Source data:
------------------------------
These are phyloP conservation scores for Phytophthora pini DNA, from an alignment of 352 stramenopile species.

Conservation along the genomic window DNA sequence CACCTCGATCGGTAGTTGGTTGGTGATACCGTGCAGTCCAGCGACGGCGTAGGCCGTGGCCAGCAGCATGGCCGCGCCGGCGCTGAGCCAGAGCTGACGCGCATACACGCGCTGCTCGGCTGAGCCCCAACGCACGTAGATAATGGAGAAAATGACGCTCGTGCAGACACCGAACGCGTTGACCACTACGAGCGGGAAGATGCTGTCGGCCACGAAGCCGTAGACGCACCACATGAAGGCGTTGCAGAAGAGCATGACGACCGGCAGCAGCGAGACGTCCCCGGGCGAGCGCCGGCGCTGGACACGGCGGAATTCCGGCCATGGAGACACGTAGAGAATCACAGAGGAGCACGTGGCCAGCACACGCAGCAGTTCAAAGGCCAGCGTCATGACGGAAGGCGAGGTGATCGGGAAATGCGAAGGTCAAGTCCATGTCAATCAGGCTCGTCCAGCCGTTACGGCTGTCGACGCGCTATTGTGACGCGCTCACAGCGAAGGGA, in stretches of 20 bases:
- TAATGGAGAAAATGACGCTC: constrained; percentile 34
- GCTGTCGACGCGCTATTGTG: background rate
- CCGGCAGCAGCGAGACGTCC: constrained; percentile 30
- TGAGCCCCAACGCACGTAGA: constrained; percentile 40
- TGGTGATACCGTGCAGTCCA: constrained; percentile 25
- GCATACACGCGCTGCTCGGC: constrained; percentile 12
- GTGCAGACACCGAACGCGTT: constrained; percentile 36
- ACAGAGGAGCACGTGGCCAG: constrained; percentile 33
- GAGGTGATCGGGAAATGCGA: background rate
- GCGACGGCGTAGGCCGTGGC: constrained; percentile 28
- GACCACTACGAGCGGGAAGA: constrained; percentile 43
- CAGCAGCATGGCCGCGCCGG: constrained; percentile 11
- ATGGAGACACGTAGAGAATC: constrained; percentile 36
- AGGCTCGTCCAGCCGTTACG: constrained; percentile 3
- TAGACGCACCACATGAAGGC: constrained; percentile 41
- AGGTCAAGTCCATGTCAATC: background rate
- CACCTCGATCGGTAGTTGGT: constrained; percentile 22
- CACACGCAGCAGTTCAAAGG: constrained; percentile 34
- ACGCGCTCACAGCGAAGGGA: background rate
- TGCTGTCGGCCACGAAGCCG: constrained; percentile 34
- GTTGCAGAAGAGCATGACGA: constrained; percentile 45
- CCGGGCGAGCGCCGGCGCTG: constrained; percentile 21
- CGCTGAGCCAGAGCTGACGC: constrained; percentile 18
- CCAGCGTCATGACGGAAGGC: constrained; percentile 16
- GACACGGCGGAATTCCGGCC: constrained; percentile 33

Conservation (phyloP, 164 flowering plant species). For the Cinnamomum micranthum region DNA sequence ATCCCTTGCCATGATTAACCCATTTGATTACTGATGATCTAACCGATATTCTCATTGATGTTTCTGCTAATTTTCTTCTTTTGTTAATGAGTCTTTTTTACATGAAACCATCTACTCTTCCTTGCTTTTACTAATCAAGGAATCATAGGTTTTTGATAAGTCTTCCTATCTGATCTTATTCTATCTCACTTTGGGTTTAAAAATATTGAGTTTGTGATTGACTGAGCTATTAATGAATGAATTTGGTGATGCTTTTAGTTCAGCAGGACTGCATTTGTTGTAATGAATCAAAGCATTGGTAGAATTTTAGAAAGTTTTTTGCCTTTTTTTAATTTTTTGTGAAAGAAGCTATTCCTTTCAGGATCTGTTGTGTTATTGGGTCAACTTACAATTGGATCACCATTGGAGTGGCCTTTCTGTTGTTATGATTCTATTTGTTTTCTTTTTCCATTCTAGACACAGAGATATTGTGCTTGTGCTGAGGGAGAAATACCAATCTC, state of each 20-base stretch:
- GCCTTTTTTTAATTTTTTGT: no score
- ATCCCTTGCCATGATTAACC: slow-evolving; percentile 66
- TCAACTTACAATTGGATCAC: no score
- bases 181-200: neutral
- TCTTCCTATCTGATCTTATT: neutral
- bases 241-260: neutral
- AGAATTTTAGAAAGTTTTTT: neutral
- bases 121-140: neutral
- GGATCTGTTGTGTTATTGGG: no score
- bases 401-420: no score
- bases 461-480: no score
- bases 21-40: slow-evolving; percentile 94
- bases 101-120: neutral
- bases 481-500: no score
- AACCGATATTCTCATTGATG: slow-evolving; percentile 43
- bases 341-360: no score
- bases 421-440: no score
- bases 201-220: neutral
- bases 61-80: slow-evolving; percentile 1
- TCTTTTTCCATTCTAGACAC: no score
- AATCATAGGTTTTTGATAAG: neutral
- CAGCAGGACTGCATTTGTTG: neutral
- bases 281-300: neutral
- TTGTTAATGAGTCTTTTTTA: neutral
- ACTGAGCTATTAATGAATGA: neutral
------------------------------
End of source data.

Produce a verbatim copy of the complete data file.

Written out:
These are phyloP conservation scores for Phytophthora pini DNA, from an alignment of 352 stramenopile species.

Conservation along the genomic window DNA sequence CACCTCGATCGGTAGTTGGTTGGTGATACCGTGCAGTCCAGCGACGGCGTAGGCCGTGGCCAGCAGCATGGCCGCGCCGGCGCTGAGCCAGAGCTGACGCGCATACACGCGCTGCTCGGCTGAGCCCCAACGCACGTAGATAATGGAGAAAATGACGCTCGTGCAGACACCGAACGCGTTGACCACTACGAGCGGGAAGATGCTGTCGGCCACGAAGCCGTAGACGCACCACATGAAGGCGTTGCAGAAGAGCATGACGACCGGCAGCAGCGAGACGTCCCCGGGCGAGCGCCGGCGCTGGACACGGCGGAATTCCGGCCATGGAGACACGTAGAGAATCACAGAGGAGCACGTGGCCAGCACACGCAGCAGTTCAAAGGCCAGCGTCATGACGGAAGGCGAGGTGATCGGGAAATGCGAAGGTCAAGTCCATGTCAATCAGGCTCGTCCAGCCGTTACGGCTGTCGACGCGCTATTGTGACGCGCTCACAGCGAAGGGA, in stretches of 20 bases:
- TAATGGAGAAAATGACGCTC: constrained; percentile 34
- GCTGTCGACGCGCTATTGTG: background rate
- CCGGCAGCAGCGAGACGTCC: constrained; percentile 30
- TGAGCCCCAACGCACGTAGA: constrained; percentile 40
- TGGTGATACCGTGCAGTCCA: constrained; percentile 25
- GCATACACGCGCTGCTCGGC: constrained; percentile 12
- GTGCAGACACCGAACGCGTT: constrained; percentile 36
- ACAGAGGAGCACGTGGCCAG: constrained; percentile 33
- GAGGTGATCGGGAAATGCGA: background rate
- GCGACGGCGTAGGCCGTGGC: constrained; percentile 28
- GACCACTACGAGCGGGAAGA: constrained; percentile 43
- CAGCAGCATGGCCGCGCCGG: constrained; percentile 11
- ATGGAGACACGTAGAGAATC: constrained; percentile 36
- AGGCTCGTCCAGCCGTTACG: constrained; percentile 3
- TAGACGCACCACATGAAGGC: constrained; percentile 41
- AGGTCAAGTCCATGTCAATC: background rate
- CACCTCGATCGGTAGTTGGT: constrained; percentile 22
- CACACGCAGCAGTTCAAAGG: constrained; percentile 34
- ACGCGCTCACAGCGAAGGGA: background rate
- TGCTGTCGGCCACGAAGCCG: constrained; percentile 34
- GTTGCAGAAGAGCATGACGA: constrained; percentile 45
- CCGGGCGAGCGCCGGCGCTG: constrained; percentile 21
- CGCTGAGCCAGAGCTGACGC: constrained; percentile 18
- CCAGCGTCATGACGGAAGGC: constrained; percentile 16
- GACACGGCGGAATTCCGGCC: constrained; percentile 33

Conservation (phyloP, 164 flowering plant species). For the Cinnamomum micranthum region DNA sequence ATCCCTTGCCATGATTAACCCATTTGATTACTGATGATCTAACCGATATTCTCATTGATGTTTCTGCTAATTTTCTTCTTTTGTTAATGAGTCTTTTTTACATGAAACCATCTACTCTTCCTTGCTTTTACTAATCAAGGAATCATAGGTTTTTGATAAGTCTTCCTATCTGATCTTATTCTATCTCACTTTGGGTTTAAAAATATTGAGTTTGTGATTGACTGAGCTATTAATGAATGAATTTGGTGATGCTTTTAGTTCAGCAGGACTGCATTTGTTGTAATGAATCAAAGCATTGGTAGAATTTTAGAAAGTTTTTTGCCTTTTTTTAATTTTTTGTGAAAGAAGCTATTCCTTTCAGGATCTGTTGTGTTATTGGGTCAACTTACAATTGGATCACCATTGGAGTGGCCTTTCTGTTGTTATGATTCTATTTGTTTTCTTTTTCCATTCTAGACACAGAGATATTGTGCTTGTGCTGAGGGAGAAATACCAATCTC, state of each 20-base stretch:
- GCCTTTTTTTAATTTTTTGT: no score
- ATCCCTTGCCATGATTAACC: slow-evolving; percentile 66
- TCAACTTACAATTGGATCAC: no score
- bases 181-200: neutral
- TCTTCCTATCTGATCTTATT: neutral
- bases 241-260: neutral
- AGAATTTTAGAAAGTTTTTT: neutral
- bases 121-140: neutral
- GGATCTGTTGTGTTATTGGG: no score
- bases 401-420: no score
- bases 461-480: no score
- bases 21-40: slow-evolving; percentile 94
- bases 101-120: neutral
- bases 481-500: no score
- AACCGATATTCTCATTGATG: slow-evolving; percentile 43
- bases 341-360: no score
- bases 421-440: no score
- bases 201-220: neutral
- bases 61-80: slow-evolving; percentile 1
- TCTTTTTCCATTCTAGACAC: no score
- AATCATAGGTTTTTGATAAG: neutral
- CAGCAGGACTGCATTTGTTG: neutral
- bases 281-300: neutral
- TTGTTAATGAGTCTTTTTTA: neutral
- ACTGAGCTATTAATGAATGA: neutral